Looking at the annually published rankings based on law firm's profit per partner, at least in Big Law a partner can still make some good money. If running a law firm seems such a good business, why should not third parties be able and allowed to participate as investors from a financial point of view (disregarding regulations)? We have heard about first law firms going public in Australia (Slater & Gordon), UK (Gateley) and China (Shandong Deheng). Looking at the stock price of Slater & Gordon, it was issued at 1 A$ in 2007, soared up to over 6 A$ in 2014 and is now back to some 3 A$. This still seems a pretty good deal for an investor, doesn't it?

If regulations allowed it I would consider it a very good investment. In the U.S. where this is not permitted (compared to the UK and Australia) there has been a tremendous uptake in money in the legal vertical such as legal service companies and legal technology companies. Let me give you two examples: AVVO which is a kind of lawyers' network recently raised 71 million USD on top of the some 62 million USD they had previously raised, and the most recent raise was based on a 650 million USD of market evaluation. Legal Zoom is another example - it raised over 100 million USD in the U.S. where regulations forbid investments in law firms. I think it is a great investment. Also law firms could be a decent investment option, provided a different delivery structure is implemented. They need to move away from a pyramidal structure with its leverage model since clients are not any longer willing to sustain it. Looking at the profit per partner in law firms these numbers are deceptive - law firms still continue to be very profitable in terms of profit per partner, however, this is at the expense of laying-off experienced and costly lawyers who do not generate new business, regardless of their service value to clients which is often considerable. This is a short-term strategy and not sustainable for the future.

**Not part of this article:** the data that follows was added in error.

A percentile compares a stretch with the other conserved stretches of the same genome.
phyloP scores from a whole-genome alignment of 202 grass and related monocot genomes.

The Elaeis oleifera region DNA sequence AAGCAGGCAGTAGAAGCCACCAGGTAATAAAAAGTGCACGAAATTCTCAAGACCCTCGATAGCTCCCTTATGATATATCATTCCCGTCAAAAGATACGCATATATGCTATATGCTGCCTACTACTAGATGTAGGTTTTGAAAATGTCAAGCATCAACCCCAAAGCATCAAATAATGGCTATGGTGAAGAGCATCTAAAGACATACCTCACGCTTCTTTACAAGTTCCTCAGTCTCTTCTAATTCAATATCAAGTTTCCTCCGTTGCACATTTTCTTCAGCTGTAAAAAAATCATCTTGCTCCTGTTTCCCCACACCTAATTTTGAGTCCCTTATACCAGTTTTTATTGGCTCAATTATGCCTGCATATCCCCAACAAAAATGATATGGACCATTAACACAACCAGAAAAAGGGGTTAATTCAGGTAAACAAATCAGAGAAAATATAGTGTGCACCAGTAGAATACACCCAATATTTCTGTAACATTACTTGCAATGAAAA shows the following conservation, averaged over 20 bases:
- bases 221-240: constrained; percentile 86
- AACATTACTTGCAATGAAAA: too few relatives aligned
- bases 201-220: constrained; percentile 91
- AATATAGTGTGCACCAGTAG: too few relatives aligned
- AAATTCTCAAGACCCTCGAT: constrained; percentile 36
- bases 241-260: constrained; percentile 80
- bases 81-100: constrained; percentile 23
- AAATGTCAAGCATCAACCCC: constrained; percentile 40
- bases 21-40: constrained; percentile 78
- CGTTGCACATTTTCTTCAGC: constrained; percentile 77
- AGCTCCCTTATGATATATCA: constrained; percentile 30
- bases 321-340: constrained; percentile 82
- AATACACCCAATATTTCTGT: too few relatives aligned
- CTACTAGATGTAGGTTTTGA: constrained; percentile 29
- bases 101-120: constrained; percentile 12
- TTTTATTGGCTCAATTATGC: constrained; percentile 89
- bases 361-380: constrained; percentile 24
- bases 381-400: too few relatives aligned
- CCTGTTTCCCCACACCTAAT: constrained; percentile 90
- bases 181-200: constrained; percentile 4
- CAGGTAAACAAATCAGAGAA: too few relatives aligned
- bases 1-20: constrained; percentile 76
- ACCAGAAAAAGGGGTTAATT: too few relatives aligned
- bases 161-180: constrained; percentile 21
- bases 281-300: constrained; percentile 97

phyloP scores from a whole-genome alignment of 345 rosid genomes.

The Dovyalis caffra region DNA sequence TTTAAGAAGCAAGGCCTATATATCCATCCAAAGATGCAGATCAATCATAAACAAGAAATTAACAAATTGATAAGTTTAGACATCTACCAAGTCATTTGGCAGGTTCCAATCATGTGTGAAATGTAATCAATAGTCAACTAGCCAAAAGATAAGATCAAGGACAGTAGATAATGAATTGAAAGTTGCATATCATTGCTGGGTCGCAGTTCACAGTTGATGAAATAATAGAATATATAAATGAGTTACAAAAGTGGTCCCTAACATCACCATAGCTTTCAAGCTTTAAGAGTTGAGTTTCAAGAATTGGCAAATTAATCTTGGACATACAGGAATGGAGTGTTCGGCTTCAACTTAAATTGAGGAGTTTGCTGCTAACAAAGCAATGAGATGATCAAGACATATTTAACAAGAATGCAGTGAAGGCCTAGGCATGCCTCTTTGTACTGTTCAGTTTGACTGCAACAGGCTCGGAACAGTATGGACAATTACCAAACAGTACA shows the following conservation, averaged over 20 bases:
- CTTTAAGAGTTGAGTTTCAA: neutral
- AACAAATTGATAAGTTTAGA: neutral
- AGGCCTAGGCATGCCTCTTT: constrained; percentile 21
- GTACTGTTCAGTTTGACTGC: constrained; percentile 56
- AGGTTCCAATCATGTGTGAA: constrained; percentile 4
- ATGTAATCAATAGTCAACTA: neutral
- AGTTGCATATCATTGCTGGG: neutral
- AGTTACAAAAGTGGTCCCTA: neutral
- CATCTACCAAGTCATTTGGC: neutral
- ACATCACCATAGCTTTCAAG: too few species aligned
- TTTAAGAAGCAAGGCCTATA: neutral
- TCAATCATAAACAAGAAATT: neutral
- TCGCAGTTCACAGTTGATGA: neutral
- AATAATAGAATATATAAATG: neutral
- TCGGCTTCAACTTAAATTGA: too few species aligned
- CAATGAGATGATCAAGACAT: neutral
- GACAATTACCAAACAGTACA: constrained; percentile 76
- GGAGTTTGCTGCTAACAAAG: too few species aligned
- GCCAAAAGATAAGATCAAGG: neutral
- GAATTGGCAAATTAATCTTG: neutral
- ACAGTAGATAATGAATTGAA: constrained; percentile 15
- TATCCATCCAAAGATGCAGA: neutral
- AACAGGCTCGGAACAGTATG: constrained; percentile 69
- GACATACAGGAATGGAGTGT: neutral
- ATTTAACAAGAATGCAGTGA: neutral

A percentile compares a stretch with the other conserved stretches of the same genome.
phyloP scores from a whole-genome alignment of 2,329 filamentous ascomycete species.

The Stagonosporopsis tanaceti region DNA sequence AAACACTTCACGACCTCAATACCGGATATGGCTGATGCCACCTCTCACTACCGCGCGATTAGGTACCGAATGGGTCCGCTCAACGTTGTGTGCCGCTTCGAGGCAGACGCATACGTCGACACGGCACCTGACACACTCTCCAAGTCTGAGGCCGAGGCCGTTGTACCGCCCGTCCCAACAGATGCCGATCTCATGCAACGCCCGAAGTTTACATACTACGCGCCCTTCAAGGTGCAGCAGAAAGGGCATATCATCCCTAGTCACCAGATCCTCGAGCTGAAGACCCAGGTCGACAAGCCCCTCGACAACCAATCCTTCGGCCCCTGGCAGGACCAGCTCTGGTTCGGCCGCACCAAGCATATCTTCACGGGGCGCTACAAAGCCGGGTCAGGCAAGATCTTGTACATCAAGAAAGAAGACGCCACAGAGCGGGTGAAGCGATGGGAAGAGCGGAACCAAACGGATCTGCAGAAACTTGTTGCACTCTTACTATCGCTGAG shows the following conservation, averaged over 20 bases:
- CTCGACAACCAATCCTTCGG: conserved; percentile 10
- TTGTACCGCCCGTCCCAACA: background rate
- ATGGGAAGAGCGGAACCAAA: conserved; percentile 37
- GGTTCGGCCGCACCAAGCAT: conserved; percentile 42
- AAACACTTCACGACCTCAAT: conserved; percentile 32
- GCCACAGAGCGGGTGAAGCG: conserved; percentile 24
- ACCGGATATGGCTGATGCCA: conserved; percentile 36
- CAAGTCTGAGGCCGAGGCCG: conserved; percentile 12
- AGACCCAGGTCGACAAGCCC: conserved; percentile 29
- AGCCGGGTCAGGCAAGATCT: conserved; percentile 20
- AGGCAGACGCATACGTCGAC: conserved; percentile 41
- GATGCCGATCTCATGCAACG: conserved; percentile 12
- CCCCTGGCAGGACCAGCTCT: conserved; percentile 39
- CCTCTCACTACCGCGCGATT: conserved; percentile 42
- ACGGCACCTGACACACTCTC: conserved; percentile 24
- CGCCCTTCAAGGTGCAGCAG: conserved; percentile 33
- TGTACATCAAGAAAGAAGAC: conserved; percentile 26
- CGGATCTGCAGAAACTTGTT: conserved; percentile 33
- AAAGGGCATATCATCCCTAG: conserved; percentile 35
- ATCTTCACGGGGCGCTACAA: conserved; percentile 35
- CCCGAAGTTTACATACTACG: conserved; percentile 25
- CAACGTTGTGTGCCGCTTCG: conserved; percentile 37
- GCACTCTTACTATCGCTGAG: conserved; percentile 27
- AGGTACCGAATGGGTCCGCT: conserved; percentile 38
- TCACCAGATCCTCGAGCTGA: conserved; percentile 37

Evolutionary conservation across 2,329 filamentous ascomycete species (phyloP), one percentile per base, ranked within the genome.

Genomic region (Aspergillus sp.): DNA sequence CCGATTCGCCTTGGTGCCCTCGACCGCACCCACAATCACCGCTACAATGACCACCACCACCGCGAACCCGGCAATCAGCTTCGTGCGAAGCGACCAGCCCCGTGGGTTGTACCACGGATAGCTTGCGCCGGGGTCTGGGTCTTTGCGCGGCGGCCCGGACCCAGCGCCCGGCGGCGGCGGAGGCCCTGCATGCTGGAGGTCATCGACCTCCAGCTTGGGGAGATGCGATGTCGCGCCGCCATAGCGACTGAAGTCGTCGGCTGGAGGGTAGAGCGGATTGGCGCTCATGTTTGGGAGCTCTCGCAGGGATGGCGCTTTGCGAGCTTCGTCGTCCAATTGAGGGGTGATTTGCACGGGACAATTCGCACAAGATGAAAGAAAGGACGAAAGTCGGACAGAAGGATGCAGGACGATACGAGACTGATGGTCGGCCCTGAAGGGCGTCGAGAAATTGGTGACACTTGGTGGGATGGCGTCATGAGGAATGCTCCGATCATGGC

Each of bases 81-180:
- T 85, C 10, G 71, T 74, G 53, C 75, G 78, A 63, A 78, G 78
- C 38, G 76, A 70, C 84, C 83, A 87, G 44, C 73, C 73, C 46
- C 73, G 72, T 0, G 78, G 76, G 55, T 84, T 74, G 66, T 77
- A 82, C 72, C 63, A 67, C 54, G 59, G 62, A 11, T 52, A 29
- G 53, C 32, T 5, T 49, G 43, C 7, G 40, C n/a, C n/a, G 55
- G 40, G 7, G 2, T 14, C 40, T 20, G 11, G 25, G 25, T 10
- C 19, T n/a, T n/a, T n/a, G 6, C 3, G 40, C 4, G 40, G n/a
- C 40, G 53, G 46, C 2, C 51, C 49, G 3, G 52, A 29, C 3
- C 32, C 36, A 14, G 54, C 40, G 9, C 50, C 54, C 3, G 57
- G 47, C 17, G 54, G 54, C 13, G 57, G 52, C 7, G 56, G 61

If I were asking you to invest USD 10,000 in the legal space, where would you put this money to and why? What would criteria would you assess before investing in the legal space at all?

Let's pick the UK to avoid regulatory restrictions. I would probably invest in a diversified legal services company that has proprietary and partnership technology. I would look at criteria applied when buying a stock in publicly traded market, i.e. I would look at the earnings, senior management, the differentiation from competitors and any other business criteria. One company I would consider would be Legal Zoom since it has a very strong brand name and it secured an ABS license. Even as a U.S. based legal technology company it has now the possibility to engage as a law firm in the UK and this could be a springboard for other markets as well.


What should law firms take home from this discussion?